Human Interaction Design

July 2, 2010 § 4 Comments

A story to share.

Sitting at the bar the other night, an acquaintance of mine walked by with his new girlfriend at his side. She’s also an acquaintance of mine, almost a full-fledged friend. I turned to say hello to him. His face lights up, he sticks his hand out to shake mine and then goes in for a full man-hug.

I hug him back.

“Dude!” He says. “Great to see you!”

His exuberance caught me by surprise.

“Good to see you, too.” I reply in kind, smiling. Always nice to get some love.

“I haven’t seen you in forever!” He says.

“Yeah, it’s been a while. How you been?” I ask, trying to keep my voice up to match his mood.

“It has, it has been a while. I’m doing well!” He says. He then looks down, snaps his fingers a couple times, then raises his head and looks me in the eye. “I haven’t seen you since that time you were walking out of the Red Garter Lounge with Josh.”

(For those who need the obvious spelled out for them, the Red Garter Lounge is a house of moderately ill repute.)

“That’s weird.” I say. “I’ve never been there.”

“Really?” He asks, his face paling, grasping for answers.

“No, man.” I say, shaking my head. “I don’t even know where it is.”

“Oh my God, man. I’m so sorry.” Scrambling, he asks, “You know a guy named Josh Smith?”

“No.” I say. “Never heard of him.”

Then his face, once drawn, suddenly lights up. He puts his hand on my shoulder, leans in a touch. “Man, I’m so sorry, you look just like this guy I know. It’s amazing.”

“That’s funny.” I say. “You’ve told me that before.” (He has.)

“No, man. You really do.” Pause. “But it’s cool you’re not him. Because that guy’s a douchebag.”

I furrow my brow. “But you seemed so happy to see that guy. You even hugged me thinking it was him.”

“Yeah, I know.” He said. “But trust me, that guy’s a douchebag.”

“Cool, I guess.” I said.

We talked for a few more moments and then he left.


This story, albeit extreme in example, illuminated the many ways we interact with each other. Nearly all of us do this on some level. Sometimes, it’s a relative we can’t stand and end up treating them like royalty. Sometimes, it’s an old acquaintance that we never had strong feelings for and we ask them a million questions about their lives to feign interest.

Other times, it works the other way. Sometimes, we really like someone, but we don’t want them to think we like them too much, so we dampen our mood. Or maybe we try really hard to act a certain way because we think a person will accept us better if we act that certain way. We are weird beings.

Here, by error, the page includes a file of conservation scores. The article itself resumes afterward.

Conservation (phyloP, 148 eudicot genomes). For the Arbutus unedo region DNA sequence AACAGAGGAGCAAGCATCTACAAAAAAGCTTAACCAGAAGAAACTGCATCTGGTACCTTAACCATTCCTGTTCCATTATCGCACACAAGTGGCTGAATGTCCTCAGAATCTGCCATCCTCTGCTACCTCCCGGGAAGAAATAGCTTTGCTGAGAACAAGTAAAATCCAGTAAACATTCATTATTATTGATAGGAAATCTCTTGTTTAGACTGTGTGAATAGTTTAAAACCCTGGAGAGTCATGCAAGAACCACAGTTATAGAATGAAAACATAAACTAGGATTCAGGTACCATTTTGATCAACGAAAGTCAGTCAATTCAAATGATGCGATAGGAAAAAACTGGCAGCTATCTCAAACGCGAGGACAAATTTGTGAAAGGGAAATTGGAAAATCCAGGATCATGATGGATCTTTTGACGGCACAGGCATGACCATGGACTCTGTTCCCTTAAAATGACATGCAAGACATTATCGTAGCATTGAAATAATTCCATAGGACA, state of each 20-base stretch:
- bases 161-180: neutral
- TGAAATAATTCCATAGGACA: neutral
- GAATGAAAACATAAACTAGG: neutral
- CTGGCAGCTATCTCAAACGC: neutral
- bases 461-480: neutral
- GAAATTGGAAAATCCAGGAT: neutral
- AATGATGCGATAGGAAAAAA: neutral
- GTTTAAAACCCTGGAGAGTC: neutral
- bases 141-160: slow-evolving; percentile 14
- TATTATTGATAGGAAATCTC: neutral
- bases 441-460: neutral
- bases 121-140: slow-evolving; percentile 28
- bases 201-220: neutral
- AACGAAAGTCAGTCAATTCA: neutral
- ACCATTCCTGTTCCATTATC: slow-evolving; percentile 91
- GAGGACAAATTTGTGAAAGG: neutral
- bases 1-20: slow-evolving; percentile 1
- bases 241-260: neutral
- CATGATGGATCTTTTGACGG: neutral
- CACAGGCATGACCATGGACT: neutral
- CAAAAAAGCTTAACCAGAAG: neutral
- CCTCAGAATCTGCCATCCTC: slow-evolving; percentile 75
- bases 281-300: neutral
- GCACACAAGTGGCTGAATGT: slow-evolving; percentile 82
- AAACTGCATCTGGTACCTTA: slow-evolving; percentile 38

We act this way to grease the skids of society. Our personal worlds—and the world at large—tend to function better when we are all getting along, our actual feelings aside. This is basic human interaction. How we act in a scenario where we are changing the face of our actual feelings is human interaction design.

That guy in the bar that night obviously thinks my doppelganger is a douchebag. Why would he treat me so exuberantly, then? Maybe the guy in the bar likes hanging out with douchebags because he himself is a douchebag. Maybe the guy in the bar is in a one-down position at work and needs to be nice to the douchebag. Or maybe he acts that way because he feels compelled by religious or spiritual reasons. Who knows. Ultimately, though, his overreaction to seeing his douchebag friend ultimately served to let the world function a little better. All this even if his act of exuberance bred discomfort in him.

Or he could just be a heartless manipulator who doesn’t feel discomfort. All of which would make his design much more complex and disturbing.


§ 4 Responses to Human Interaction Design

  • jefftzucker says:

    Addendum: A huge blind spot in my post is that of religion’s and/or spirituality’s role in human interaction. Some may be changing the face of their actual feelings in a design, but it’s one of being true to God or The Golden Rule or just what feels *right*. In this sense, it is a selfless act.

    A selfish act would be the person doing something merely for personal gain. The worst of the selfish actors would be those with no conscience or moral compass.

    However, those folks at the extreme end of either spectrum tend to freak most people out.

    Both the selfish and the selfless grease the skids of society in their own way. (There is “why an act takes place” and there is what that “why” serves to cause.) It’s when the grease starts to grind that many are sent packing.

  • John says:

    I will go one more step…people hate the thought that anyone doesn’t like them, even people they don’t like…this is far more pronounced in the midwest, where people seem to internallize things more and fuel nice emotional blow-outs later in life…

  • jefftzucker says:

    John – Good point. Sometimes we just want someone to like us or not not like us. Then we feel false and weird and end up with some strange middle-age teenaged angst about the world being full of phonies and fakes and how we perpetuate it. That or a Porsche, a healthy Lunesta habit, and alcohol.

    I heard a story from a friend on the West Coast that a friend of his took his new fiancee to meet his parents in the Midwest. After the visit, his fiancee said to him, “That went well, I think they liked me.”

    To which he replied, “You can’t tell. They would’ve treated you the same either way.”

  • Kip says:

    This was a fun post, Jeff.
    So, is there a certain product you would design for this scenario?

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